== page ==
By Bethany Ruhe
Pittsburgh Current Associate Publisher
Spirits tend to fall in and out of favor.
For a while, martini bars were all the rage; then, anything infused with something else was hot. After that, bourbon experienced a huge surge in popularity. Could the next big spirit to capture hearts and palettes be… Vermouth?
If Don Mahaney, proprietor of Scratch Food and Beverage has his way, yes, Vermouth is going to be your next favorite drink.
Vermouth is a fortified wine, meaning another distilled spirit has been added to it. It’s also aromatized, so it’s flavored with herbs, flowers, or other natural ingredients. If you ask most Americans if they’ve heard of Vermouth, it’s usually as either an ingredient in a martini or Negroni, or as something to cook with.
But as is the case with so many other things in America, that’s not how it works in Europe. Spain, Italy and France have all been producing high-quality, coveted Vermouths for years. And now, it’s spilling its way across the ‘pond’, and Mahaney is here to help you properly understand and appreciate this quirky beverage.
In a lot of ways, Mahaney’s experience with Vermouth was probably pretty close to yours. “I was tasting sherry one day,” he said, “and the vendor who brought it, on a whim, introduced me to a Vermouth by the same company (Lustau, from Spain). It was like Santa handed me a present, himself. I was blown away. But I had no idea what it was I was drinking. My experiences with Vermouth had not seeded ANY fond memories.”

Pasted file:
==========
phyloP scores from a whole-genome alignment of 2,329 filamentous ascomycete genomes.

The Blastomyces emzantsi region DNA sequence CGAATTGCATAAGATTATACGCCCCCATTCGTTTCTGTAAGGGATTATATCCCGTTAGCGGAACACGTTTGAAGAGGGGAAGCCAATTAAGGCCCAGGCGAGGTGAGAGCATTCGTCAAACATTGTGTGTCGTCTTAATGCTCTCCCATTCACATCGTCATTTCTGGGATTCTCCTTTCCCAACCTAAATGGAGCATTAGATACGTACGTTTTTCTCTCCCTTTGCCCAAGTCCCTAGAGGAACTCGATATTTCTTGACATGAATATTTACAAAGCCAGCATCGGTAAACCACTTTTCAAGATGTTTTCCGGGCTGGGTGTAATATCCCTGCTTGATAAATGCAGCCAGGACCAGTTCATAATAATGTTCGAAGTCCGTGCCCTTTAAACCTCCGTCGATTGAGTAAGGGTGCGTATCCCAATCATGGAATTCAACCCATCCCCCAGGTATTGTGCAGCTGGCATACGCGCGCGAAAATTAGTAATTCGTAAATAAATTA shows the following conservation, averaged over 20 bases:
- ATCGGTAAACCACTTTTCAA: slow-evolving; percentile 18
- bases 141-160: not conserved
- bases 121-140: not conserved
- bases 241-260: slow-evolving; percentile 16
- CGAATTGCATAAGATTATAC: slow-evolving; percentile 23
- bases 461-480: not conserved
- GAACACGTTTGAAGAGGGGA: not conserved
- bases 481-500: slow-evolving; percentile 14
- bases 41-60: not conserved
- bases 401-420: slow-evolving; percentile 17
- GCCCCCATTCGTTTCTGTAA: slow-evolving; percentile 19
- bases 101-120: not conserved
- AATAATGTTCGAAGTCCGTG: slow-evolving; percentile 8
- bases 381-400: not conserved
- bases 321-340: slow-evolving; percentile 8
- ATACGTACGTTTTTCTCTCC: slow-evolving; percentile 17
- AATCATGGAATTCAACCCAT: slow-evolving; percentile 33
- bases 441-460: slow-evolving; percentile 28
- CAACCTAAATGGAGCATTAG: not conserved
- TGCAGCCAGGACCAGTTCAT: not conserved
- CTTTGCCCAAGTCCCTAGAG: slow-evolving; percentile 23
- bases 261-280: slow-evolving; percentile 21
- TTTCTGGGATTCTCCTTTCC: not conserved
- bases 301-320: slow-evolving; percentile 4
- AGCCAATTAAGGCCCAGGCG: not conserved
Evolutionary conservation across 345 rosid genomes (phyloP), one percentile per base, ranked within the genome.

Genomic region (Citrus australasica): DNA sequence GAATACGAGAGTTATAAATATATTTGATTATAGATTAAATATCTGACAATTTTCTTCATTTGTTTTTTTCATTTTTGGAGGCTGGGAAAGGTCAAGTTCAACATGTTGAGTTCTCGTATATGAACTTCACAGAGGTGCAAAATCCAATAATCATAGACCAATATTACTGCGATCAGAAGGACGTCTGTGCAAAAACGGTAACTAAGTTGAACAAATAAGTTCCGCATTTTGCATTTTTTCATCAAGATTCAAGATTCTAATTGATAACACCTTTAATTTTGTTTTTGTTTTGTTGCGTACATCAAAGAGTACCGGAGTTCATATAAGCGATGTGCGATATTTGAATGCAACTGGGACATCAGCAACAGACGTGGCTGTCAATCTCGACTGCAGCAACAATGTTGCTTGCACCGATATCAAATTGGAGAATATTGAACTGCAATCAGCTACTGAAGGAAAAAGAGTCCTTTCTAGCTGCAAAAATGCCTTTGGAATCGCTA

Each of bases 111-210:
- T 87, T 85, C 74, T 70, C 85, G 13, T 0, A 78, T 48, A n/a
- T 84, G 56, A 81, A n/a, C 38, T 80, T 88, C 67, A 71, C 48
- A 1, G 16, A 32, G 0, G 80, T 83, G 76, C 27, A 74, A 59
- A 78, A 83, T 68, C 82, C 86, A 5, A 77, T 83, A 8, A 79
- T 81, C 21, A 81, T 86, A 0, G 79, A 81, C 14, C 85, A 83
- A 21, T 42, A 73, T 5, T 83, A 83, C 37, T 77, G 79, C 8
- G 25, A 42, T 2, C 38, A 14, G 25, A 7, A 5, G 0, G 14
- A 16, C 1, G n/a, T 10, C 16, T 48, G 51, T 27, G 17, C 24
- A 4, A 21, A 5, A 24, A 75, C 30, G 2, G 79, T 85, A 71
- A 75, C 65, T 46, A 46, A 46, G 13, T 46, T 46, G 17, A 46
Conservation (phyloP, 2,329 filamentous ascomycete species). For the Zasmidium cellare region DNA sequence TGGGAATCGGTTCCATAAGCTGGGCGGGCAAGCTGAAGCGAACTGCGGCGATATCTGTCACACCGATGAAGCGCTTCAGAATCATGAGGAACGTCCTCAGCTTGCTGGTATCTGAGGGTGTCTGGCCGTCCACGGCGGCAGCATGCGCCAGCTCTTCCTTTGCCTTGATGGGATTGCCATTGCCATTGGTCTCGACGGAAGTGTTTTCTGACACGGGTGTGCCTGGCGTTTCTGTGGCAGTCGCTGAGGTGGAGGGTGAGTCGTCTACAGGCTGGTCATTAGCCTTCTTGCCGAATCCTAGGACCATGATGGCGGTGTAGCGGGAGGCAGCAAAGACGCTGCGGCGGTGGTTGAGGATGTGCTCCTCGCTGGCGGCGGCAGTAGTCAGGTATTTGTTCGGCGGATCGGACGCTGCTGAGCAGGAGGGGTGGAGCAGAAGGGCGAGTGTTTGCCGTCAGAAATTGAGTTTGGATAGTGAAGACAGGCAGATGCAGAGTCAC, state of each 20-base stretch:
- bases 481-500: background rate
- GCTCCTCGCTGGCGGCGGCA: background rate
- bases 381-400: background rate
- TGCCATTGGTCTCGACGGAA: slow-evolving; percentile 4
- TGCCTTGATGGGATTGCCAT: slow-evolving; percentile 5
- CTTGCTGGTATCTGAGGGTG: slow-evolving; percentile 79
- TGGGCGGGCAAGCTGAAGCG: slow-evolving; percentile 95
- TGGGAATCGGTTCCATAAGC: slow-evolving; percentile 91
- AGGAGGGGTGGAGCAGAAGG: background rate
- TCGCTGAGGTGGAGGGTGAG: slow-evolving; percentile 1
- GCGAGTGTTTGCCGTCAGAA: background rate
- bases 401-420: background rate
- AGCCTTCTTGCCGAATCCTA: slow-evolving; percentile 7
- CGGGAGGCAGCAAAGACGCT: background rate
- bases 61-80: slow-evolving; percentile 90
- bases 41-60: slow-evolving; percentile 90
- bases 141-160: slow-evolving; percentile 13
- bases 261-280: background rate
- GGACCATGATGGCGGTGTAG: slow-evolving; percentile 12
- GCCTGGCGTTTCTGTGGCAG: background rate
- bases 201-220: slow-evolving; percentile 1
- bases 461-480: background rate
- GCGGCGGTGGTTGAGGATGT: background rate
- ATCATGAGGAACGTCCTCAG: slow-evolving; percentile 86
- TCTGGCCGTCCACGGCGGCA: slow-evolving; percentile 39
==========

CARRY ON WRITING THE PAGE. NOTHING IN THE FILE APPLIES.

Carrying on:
Same. And this is why I approached a Vermouth tasting he hosted at Scratch on September 10 with a healthy amount of trepidation and antacids.
Turns out, I could have left both at home. What I found was an array of colors, tastes, and flavor profiles that were more complex and satisfying than I could have ever anticipated.
We started in Spain with a Lustau Vermouth Rojo, a sweet, warm red Vermouth that’s a favorite of Mahaney: “It’s fantastic on it’s own (Lustau Rojo over ice with anchovies in olive oil is to die for), and it’s a perfect complement to base spirits in a bevy of classics.” (I skipped the anchovies because there is only so much experimenting I can handle at one sitting).
We tried an Italian Baglio Baita Alagna Vermouth Bianca, as well as a more tongue-coating Baglia Rosso. Mahaney explained that Italian Vermouths were best for ‘situational sipping’, and truly shined when incorporated into a cocktail.
There was also a very wine-like French La Quintinye Vermouth Royal, and even an American version, Lofi, which had very strong notes of anise and fennel, with a sweet, cherry bark finish.
Lead bartender Josh Bordini also whipped up some cocktail samples, and this is where the Vermouth shined the most. We sampled El Pechecote, Manhattan Port Calling, and their newest brunch drink, an Apple Cider Mimosa.
While all of the Vermouths stood on their own, much better than I would have ever thought, they truly make a cocktail magical.
And don’t expect that to come to an end anytime soon. According to Mahaney, the mad Vermouth experiments are nonstop. “We are toying with what Vermouth to pair with Vodka, Gin, Bourbon, Mezcal—we’ve got a doozy we are working on with Wahaka Mezcal—that is a real treat. We will be rolling out new drinks that will feature Vermouth in one way or another over the next few weeks, and they will make up our fall menu.”
The warmth that you get from sipping Vermouth lends itself perfectly to Fall. The anchovies? Well. That’s up to you.